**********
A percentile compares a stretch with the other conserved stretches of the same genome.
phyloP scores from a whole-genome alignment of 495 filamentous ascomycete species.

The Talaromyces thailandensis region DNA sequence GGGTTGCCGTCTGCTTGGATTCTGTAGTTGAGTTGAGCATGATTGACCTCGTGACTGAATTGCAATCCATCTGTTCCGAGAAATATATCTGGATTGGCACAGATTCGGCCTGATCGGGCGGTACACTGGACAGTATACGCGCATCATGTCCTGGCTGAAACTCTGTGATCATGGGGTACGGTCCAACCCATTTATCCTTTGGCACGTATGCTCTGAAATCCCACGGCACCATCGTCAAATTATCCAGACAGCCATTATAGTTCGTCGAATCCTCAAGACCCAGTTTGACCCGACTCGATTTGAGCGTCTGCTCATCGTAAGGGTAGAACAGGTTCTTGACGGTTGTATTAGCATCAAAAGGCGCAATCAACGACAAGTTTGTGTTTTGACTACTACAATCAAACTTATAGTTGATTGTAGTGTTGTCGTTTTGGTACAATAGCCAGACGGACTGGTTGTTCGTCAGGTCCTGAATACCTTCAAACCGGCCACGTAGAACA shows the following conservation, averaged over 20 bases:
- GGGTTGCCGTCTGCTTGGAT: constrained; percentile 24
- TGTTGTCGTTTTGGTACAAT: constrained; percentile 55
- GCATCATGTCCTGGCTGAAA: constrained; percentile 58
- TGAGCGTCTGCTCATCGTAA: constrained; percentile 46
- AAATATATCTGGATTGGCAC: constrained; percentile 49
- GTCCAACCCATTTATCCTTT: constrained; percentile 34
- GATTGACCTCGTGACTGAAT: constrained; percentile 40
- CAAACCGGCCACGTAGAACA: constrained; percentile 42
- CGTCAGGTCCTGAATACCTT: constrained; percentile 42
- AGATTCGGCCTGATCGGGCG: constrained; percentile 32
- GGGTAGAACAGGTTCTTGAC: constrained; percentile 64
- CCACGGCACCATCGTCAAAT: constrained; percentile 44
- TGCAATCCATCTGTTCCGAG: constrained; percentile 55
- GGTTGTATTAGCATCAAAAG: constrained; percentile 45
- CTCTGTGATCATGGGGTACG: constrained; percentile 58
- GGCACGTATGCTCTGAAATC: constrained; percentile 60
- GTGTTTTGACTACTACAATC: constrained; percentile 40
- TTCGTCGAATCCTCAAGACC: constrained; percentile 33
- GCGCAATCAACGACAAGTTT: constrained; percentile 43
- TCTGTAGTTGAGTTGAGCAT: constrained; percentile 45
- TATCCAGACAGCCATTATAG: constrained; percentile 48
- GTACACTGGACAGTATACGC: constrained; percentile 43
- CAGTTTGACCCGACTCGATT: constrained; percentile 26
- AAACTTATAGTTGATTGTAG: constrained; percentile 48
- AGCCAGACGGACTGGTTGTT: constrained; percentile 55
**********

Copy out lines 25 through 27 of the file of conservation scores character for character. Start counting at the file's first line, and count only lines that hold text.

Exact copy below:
- GTACACTGGACAGTATACGC: constrained; percentile 43
- CAGTTTGACCCGACTCGATT: constrained; percentile 26
- AAACTTATAGTTGATTGTAG: constrained; percentile 48